Dog owners often feel obligated to pick up after their pets in dog parks while others are watching.
That’s why waste in a dog park may not be the biggest problem for the Mad River Valley Rotary, which is hoping to create a dog park for The Valley.
Joey Daniell, president-elect of the Mad River Valley Rotary, explained to the Warren Conservation Commission on Tuesday, April 11, that the Rotary would like to start completing more service-oriented projects – including this project. Also present at the meeting were stakeholders from Friends of the Mad River and the Mad River Path Association.
Daniell explained that residents in The Valley had expressed interest in a dog park so members of the Rotary Club thought it would be a good place to start.
“We thought as a club that it would be great if the Rotary led the research phase of a dog park in The Valley. So here we are,” Daniell said.
Currently they are considering three potential spots. Daniell told the committee members that the Rotary had not spoken to any other towns yet.
The three spots are a parcel of land south of Sugarbush’s snowmaking pond on the west side of Route 100; the Tardy parcel, an open piece of land across from Mad River Fiber Arts in Waitsfield; and Riverside Park in Warren.
Two of the three are fully in the flood plain. The Tardy parcel is partially in the flood plain. That could make things slightly more difficult.
Daniell explained that the park would be enclosed with a chain link fence, which could prove problematic because permanent structures that block the flow of water are not allowed to be built in the flood plain.
Also, Kinny Perot, founder of Friends of the Mad River, explained that the Environmental Protection Agency marks dog waste as a nonpoint source of water pollution.
“Friends is totally supportive of a dog park and as Laura [Brines] said, developing some criteria of what that would be and having it in the flood plain is probably something that perhaps the state would not allow. It’s certainly not a great idea to have a fence in a flood plain … and there is an issue with dog waste,” Perot said.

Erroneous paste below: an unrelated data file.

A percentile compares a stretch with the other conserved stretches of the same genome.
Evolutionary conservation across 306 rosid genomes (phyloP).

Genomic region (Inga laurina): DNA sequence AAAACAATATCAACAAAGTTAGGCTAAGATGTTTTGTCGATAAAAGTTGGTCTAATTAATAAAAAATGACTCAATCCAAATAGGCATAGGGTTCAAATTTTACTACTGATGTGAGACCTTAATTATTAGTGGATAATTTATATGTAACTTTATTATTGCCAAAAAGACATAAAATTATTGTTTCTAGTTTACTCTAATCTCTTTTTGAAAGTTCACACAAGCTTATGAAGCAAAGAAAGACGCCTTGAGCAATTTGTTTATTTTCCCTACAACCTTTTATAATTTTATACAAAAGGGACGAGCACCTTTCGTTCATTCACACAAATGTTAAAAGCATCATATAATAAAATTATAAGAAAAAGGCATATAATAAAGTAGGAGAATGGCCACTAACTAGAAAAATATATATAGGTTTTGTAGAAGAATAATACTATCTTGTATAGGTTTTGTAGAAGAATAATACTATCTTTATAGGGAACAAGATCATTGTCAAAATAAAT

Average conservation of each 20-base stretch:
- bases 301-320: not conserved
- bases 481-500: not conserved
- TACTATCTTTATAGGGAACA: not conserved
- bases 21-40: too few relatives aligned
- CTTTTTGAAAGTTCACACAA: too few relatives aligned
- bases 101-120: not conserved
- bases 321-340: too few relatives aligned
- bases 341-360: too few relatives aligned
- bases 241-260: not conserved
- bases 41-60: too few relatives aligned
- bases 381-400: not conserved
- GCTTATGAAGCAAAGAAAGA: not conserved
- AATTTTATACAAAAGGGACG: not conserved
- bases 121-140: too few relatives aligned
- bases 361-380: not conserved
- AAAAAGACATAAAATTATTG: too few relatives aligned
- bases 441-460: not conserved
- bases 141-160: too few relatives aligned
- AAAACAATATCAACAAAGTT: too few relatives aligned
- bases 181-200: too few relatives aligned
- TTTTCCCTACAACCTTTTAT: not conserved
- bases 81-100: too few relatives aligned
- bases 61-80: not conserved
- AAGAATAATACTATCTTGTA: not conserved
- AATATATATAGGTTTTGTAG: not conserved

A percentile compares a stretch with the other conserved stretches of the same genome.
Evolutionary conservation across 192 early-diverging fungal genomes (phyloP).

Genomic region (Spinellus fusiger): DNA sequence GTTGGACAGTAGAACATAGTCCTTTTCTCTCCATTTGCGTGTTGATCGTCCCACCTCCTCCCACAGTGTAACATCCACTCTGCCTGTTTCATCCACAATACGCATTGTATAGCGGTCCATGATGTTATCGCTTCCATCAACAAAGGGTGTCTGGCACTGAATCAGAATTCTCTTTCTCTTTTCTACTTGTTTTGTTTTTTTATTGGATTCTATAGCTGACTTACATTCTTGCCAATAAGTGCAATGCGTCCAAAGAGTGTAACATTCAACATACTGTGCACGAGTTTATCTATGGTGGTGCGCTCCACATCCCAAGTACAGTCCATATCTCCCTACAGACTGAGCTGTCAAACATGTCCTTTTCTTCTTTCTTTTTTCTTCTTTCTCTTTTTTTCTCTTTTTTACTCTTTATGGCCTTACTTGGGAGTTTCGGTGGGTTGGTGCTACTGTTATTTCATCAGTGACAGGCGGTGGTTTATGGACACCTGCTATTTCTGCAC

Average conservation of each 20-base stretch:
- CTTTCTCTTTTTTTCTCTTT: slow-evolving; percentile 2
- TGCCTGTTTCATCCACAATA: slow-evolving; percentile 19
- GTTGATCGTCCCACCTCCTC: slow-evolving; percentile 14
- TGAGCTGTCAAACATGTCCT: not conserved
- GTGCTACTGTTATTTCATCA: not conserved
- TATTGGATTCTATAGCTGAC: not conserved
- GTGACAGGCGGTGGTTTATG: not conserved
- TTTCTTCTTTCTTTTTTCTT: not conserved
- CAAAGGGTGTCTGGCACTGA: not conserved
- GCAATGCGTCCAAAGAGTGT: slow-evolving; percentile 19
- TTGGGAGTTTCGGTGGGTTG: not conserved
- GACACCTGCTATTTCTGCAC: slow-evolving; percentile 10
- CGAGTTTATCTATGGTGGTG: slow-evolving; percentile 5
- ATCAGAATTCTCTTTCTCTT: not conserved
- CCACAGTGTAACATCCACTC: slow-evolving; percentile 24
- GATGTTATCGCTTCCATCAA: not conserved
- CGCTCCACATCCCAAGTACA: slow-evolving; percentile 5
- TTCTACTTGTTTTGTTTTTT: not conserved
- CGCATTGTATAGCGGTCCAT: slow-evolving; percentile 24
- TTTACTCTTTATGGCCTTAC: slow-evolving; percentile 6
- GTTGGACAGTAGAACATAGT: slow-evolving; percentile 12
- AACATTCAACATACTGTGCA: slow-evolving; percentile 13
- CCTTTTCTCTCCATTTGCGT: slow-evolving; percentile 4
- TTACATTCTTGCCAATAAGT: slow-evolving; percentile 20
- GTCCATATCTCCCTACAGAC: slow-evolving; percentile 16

(Brines is the chair of the Mad River Path Association and has previously researched siting a dog park in The Valley.)
However, dog waste may not be as big of an issue as it has been made out to be. Daniell and other Rotary members in attendance explained that dog park users are very good at self-policing because owners feel obligated to pick up after their dog with other owners, possibly friends, watching.
Additionally, with the Rotary supplying poop bags and waste bins, there will be no excuse not to pick it up. The waste would be hauled off by a waste management service.
George Schenk, one of the committee members, asked what other parcels of land Rotarians had looked at. He mentioned parcels of land that might be owned by Dick Kingsbury.
Daniell said that the Rotary had not looked into that option and Brines mentioned that it would be an advantage to have the park on town-owned land.
The next steps include researching other parcels and reaching out to other boards and commissions in Waitsfield and Fayston.